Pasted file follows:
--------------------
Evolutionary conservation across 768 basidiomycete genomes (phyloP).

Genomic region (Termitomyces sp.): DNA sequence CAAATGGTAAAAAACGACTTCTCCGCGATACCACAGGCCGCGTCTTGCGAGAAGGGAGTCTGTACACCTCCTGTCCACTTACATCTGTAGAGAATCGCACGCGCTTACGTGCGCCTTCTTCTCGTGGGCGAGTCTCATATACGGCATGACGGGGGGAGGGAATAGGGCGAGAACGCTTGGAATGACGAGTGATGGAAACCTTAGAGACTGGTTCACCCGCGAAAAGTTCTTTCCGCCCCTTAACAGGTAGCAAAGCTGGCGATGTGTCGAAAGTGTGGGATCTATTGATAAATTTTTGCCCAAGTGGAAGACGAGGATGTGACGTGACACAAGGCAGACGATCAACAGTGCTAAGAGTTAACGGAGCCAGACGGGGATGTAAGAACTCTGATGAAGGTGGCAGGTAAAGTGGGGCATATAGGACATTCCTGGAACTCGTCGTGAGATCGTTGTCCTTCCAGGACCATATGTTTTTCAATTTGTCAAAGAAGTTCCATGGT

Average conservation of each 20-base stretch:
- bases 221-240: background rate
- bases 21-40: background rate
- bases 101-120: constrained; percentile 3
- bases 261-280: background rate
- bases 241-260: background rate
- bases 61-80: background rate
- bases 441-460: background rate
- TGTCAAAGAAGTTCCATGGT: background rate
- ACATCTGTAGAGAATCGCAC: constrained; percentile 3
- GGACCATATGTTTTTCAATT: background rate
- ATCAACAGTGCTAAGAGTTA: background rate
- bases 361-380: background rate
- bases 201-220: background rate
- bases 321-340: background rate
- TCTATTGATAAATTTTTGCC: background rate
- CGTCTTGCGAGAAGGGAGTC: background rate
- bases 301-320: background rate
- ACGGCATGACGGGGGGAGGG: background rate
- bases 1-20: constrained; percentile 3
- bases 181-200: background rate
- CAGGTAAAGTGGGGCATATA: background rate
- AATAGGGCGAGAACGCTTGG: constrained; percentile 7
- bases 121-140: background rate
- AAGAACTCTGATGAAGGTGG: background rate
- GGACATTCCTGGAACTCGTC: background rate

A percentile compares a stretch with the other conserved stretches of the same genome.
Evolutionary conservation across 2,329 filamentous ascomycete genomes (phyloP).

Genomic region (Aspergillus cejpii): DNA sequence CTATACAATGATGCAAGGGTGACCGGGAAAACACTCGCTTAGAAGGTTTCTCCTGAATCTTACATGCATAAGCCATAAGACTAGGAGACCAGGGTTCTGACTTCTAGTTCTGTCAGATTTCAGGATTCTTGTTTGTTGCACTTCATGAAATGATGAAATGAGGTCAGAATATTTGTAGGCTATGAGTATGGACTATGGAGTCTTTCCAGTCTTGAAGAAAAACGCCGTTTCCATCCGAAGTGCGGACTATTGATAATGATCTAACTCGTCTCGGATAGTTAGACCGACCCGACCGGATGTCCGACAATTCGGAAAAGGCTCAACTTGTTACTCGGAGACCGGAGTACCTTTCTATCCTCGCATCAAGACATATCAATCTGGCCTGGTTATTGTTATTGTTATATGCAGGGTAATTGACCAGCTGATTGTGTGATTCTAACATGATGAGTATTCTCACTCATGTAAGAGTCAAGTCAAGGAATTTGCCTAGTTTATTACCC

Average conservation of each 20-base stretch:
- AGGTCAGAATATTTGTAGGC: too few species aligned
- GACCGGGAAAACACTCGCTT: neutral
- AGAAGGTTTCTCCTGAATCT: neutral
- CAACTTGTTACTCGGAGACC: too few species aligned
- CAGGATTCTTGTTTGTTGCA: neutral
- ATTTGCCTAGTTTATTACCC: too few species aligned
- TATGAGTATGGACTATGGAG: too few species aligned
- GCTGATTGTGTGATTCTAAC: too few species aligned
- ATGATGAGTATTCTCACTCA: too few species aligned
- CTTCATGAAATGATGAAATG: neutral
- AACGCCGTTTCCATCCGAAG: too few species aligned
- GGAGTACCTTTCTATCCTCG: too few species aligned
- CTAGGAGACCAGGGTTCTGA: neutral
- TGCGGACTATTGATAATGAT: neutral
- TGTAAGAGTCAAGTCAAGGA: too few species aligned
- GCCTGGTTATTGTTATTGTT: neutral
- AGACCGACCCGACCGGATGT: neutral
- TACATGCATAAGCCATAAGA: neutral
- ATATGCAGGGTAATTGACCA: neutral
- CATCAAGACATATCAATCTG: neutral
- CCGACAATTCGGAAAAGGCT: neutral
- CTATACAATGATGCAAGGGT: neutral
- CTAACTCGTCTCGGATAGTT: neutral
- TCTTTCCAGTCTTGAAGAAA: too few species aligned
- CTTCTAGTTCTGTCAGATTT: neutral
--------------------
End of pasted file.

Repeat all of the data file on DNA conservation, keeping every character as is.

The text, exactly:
Evolutionary conservation across 768 basidiomycete genomes (phyloP).

Genomic region (Termitomyces sp.): DNA sequence CAAATGGTAAAAAACGACTTCTCCGCGATACCACAGGCCGCGTCTTGCGAGAAGGGAGTCTGTACACCTCCTGTCCACTTACATCTGTAGAGAATCGCACGCGCTTACGTGCGCCTTCTTCTCGTGGGCGAGTCTCATATACGGCATGACGGGGGGAGGGAATAGGGCGAGAACGCTTGGAATGACGAGTGATGGAAACCTTAGAGACTGGTTCACCCGCGAAAAGTTCTTTCCGCCCCTTAACAGGTAGCAAAGCTGGCGATGTGTCGAAAGTGTGGGATCTATTGATAAATTTTTGCCCAAGTGGAAGACGAGGATGTGACGTGACACAAGGCAGACGATCAACAGTGCTAAGAGTTAACGGAGCCAGACGGGGATGTAAGAACTCTGATGAAGGTGGCAGGTAAAGTGGGGCATATAGGACATTCCTGGAACTCGTCGTGAGATCGTTGTCCTTCCAGGACCATATGTTTTTCAATTTGTCAAAGAAGTTCCATGGT

Average conservation of each 20-base stretch:
- bases 221-240: background rate
- bases 21-40: background rate
- bases 101-120: constrained; percentile 3
- bases 261-280: background rate
- bases 241-260: background rate
- bases 61-80: background rate
- bases 441-460: background rate
- TGTCAAAGAAGTTCCATGGT: background rate
- ACATCTGTAGAGAATCGCAC: constrained; percentile 3
- GGACCATATGTTTTTCAATT: background rate
- ATCAACAGTGCTAAGAGTTA: background rate
- bases 361-380: background rate
- bases 201-220: background rate
- bases 321-340: background rate
- TCTATTGATAAATTTTTGCC: background rate
- CGTCTTGCGAGAAGGGAGTC: background rate
- bases 301-320: background rate
- ACGGCATGACGGGGGGAGGG: background rate
- bases 1-20: constrained; percentile 3
- bases 181-200: background rate
- CAGGTAAAGTGGGGCATATA: background rate
- AATAGGGCGAGAACGCTTGG: constrained; percentile 7
- bases 121-140: background rate
- AAGAACTCTGATGAAGGTGG: background rate
- GGACATTCCTGGAACTCGTC: background rate

A percentile compares a stretch with the other conserved stretches of the same genome.
Evolutionary conservation across 2,329 filamentous ascomycete genomes (phyloP).

Genomic region (Aspergillus cejpii): DNA sequence CTATACAATGATGCAAGGGTGACCGGGAAAACACTCGCTTAGAAGGTTTCTCCTGAATCTTACATGCATAAGCCATAAGACTAGGAGACCAGGGTTCTGACTTCTAGTTCTGTCAGATTTCAGGATTCTTGTTTGTTGCACTTCATGAAATGATGAAATGAGGTCAGAATATTTGTAGGCTATGAGTATGGACTATGGAGTCTTTCCAGTCTTGAAGAAAAACGCCGTTTCCATCCGAAGTGCGGACTATTGATAATGATCTAACTCGTCTCGGATAGTTAGACCGACCCGACCGGATGTCCGACAATTCGGAAAAGGCTCAACTTGTTACTCGGAGACCGGAGTACCTTTCTATCCTCGCATCAAGACATATCAATCTGGCCTGGTTATTGTTATTGTTATATGCAGGGTAATTGACCAGCTGATTGTGTGATTCTAACATGATGAGTATTCTCACTCATGTAAGAGTCAAGTCAAGGAATTTGCCTAGTTTATTACCC

Average conservation of each 20-base stretch:
- AGGTCAGAATATTTGTAGGC: too few species aligned
- GACCGGGAAAACACTCGCTT: neutral
- AGAAGGTTTCTCCTGAATCT: neutral
- CAACTTGTTACTCGGAGACC: too few species aligned
- CAGGATTCTTGTTTGTTGCA: neutral
- ATTTGCCTAGTTTATTACCC: too few species aligned
- TATGAGTATGGACTATGGAG: too few species aligned
- GCTGATTGTGTGATTCTAAC: too few species aligned
- ATGATGAGTATTCTCACTCA: too few species aligned
- CTTCATGAAATGATGAAATG: neutral
- AACGCCGTTTCCATCCGAAG: too few species aligned
- GGAGTACCTTTCTATCCTCG: too few species aligned
- CTAGGAGACCAGGGTTCTGA: neutral
- TGCGGACTATTGATAATGAT: neutral
- TGTAAGAGTCAAGTCAAGGA: too few species aligned
- GCCTGGTTATTGTTATTGTT: neutral
- AGACCGACCCGACCGGATGT: neutral
- TACATGCATAAGCCATAAGA: neutral
- ATATGCAGGGTAATTGACCA: neutral
- CATCAAGACATATCAATCTG: neutral
- CCGACAATTCGGAAAAGGCT: neutral
- CTATACAATGATGCAAGGGT: neutral
- CTAACTCGTCTCGGATAGTT: neutral
- TCTTTCCAGTCTTGAAGAAA: too few species aligned
- CTTCTAGTTCTGTCAGATTT: neutral